Loading from a peel can be a little difficult at first but only requires practice. A light dusting of rice flour or semolina will allow the bread to slide off the peal. Stone floors require cleaning every day and require a good sweep out with a solid broom. A damp towel on the end of a wooden pole can also be used and spun around on the stone floor. Alternatively, for small-scale production, a sheet of silicone paper can be used instead of dusting flour.
Once the bread is loaded on the peel, the peel needs to be taken out with a swift and controlled motion.
BREAD DISPLAY SKILLS
Australian Baking Team member shayne Greenman is also a member of the Artisan Baking Team that competed at sigep in Rimini, Italy, earlier this year. The team placed third and shayne’s artistic breadpiece was named the best in the competition.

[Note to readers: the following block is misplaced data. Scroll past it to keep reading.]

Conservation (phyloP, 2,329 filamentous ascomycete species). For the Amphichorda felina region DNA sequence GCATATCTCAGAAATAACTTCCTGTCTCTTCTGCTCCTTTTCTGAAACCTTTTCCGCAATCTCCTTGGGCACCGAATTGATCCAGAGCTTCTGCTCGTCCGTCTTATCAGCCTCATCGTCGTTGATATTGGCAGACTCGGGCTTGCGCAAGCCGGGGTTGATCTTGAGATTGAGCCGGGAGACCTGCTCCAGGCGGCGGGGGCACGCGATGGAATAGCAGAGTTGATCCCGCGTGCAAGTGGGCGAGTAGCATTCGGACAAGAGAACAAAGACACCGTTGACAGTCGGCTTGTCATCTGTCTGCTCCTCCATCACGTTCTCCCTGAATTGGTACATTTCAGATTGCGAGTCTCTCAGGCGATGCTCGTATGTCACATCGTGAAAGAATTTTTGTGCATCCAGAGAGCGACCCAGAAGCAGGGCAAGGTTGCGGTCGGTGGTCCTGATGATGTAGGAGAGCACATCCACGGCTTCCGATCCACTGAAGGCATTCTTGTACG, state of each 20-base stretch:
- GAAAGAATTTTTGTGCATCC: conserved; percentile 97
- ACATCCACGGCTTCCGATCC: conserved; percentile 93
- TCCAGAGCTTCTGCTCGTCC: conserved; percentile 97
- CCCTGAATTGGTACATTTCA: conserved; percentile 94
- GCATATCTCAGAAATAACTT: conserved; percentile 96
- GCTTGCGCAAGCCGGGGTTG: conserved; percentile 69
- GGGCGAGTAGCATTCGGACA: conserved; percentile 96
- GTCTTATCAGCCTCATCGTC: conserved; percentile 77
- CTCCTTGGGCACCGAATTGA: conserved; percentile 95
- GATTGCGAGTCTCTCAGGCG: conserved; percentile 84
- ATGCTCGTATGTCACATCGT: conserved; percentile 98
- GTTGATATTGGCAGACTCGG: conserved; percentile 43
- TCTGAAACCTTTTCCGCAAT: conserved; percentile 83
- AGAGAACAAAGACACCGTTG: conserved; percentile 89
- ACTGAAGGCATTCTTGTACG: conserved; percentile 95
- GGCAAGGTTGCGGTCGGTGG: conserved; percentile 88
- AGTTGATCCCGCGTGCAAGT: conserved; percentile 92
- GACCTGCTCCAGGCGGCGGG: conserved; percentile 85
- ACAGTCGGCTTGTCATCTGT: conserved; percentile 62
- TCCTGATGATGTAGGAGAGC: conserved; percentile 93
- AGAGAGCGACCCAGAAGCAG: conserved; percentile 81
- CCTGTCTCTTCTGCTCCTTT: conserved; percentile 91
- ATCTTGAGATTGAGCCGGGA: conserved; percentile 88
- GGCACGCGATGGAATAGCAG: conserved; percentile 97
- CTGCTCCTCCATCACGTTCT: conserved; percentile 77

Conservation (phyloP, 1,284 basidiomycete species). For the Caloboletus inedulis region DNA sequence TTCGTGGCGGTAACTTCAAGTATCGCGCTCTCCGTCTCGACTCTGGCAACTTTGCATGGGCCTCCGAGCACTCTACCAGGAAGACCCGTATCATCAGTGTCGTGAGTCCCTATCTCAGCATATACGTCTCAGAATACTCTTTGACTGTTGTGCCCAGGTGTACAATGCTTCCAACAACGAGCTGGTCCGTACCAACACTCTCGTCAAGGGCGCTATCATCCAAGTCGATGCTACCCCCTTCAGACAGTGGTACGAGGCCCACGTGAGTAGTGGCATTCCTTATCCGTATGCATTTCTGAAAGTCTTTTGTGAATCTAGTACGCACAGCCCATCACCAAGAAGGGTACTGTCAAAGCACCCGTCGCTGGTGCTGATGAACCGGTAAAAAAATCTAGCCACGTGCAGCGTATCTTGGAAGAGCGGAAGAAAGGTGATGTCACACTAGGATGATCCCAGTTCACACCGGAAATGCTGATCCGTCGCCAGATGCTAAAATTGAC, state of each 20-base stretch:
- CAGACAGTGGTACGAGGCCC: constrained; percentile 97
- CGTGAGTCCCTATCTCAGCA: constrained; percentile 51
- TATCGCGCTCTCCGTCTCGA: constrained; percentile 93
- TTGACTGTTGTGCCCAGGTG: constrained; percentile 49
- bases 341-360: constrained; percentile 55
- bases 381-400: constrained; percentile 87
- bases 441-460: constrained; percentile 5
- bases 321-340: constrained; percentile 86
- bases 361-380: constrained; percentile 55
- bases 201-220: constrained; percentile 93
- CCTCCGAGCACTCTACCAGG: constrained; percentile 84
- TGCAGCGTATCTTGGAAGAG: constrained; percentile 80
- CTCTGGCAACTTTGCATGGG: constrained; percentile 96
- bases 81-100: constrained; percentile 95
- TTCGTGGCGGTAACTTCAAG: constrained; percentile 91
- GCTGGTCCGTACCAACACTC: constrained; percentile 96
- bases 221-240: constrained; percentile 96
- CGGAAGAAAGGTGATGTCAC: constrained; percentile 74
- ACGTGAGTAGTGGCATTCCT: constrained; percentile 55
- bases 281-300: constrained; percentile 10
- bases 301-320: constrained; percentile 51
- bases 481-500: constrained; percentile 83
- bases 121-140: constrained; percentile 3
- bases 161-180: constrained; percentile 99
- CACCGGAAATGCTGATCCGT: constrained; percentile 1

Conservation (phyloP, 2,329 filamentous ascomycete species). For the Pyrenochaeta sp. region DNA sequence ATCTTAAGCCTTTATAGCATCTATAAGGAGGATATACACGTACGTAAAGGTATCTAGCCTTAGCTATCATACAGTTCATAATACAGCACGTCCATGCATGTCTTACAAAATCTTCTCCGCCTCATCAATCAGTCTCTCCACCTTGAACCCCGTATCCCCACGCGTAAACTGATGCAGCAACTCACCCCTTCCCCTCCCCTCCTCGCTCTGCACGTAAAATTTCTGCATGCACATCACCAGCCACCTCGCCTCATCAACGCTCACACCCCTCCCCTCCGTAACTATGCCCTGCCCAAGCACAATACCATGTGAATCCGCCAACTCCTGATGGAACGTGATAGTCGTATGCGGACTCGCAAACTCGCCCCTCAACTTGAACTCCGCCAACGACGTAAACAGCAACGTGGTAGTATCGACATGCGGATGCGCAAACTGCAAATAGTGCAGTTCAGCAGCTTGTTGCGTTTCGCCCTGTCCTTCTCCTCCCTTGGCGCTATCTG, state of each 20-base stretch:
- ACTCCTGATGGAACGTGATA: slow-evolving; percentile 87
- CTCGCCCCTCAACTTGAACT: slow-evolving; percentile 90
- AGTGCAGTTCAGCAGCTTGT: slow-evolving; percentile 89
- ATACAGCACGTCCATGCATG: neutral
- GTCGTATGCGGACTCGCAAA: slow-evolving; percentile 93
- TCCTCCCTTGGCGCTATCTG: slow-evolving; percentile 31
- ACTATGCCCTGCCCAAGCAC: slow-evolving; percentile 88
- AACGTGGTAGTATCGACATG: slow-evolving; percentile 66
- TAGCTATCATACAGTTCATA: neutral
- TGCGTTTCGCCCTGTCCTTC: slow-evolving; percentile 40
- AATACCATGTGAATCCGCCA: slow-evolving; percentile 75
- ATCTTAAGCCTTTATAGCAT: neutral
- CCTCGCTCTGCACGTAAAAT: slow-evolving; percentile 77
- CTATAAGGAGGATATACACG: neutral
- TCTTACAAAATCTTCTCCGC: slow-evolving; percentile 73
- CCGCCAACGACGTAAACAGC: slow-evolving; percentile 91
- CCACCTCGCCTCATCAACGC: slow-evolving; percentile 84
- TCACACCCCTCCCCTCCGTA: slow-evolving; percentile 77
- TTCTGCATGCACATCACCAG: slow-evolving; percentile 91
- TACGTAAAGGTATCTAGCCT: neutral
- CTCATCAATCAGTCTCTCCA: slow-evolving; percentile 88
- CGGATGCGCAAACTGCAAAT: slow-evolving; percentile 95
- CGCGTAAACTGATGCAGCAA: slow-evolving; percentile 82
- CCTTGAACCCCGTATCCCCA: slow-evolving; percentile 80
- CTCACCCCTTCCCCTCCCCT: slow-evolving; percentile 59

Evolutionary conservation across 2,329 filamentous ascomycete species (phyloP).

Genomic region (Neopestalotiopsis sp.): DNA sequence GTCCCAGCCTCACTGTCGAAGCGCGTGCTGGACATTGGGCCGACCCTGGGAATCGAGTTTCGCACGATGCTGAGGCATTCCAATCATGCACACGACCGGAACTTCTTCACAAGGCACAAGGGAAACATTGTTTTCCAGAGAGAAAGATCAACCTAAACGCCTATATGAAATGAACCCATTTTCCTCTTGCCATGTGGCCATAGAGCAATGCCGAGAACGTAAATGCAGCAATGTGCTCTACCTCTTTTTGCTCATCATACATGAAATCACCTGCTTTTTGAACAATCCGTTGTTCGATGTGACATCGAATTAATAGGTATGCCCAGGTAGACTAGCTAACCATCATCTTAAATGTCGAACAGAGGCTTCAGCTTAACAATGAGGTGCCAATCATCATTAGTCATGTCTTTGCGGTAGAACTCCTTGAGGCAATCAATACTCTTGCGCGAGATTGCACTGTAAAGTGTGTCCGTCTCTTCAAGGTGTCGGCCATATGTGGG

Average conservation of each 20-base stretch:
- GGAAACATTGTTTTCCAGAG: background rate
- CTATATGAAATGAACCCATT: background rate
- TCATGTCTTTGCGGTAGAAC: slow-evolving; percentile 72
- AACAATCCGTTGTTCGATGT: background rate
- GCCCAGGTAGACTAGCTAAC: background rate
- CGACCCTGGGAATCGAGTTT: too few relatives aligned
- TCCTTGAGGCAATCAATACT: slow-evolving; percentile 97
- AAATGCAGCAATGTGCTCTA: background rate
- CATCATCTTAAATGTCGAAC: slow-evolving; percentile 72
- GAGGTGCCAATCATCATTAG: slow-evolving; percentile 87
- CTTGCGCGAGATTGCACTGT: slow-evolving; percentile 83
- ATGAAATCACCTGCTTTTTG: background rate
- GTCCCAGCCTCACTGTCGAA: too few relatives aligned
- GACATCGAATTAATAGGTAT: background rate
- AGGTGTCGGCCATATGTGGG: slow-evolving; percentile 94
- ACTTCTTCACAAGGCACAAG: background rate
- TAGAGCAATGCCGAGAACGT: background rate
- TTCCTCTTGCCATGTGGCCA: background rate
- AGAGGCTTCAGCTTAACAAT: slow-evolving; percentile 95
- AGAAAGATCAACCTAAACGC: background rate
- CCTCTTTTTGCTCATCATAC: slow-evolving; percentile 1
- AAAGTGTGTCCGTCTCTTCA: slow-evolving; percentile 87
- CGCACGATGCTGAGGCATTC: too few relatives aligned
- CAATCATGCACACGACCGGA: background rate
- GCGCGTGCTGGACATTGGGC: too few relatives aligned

A patisserie instructor at William Angliss Institute, shayne’s bread showpiece achieved the highest score ever awarded in this category since the competition began. The entry was judged only three points away from a perfect score.
competitor’s had to showcase the musical history and culture of their country for their display theme, and shayne chose Waltzing Matilda.
“It’s one of the top 10 most recorded and recognised ballads in the world,” he said.
“Everyone recognises it and it’s our unofficial national anthem. Every verse was showcased in the display and even the ghost in the billabong was included.”
Parts of shayne’s display now reside in the culinary Museum in Ravini and the Australian consoluate in Italy.
s pretty exciting,” shayne said.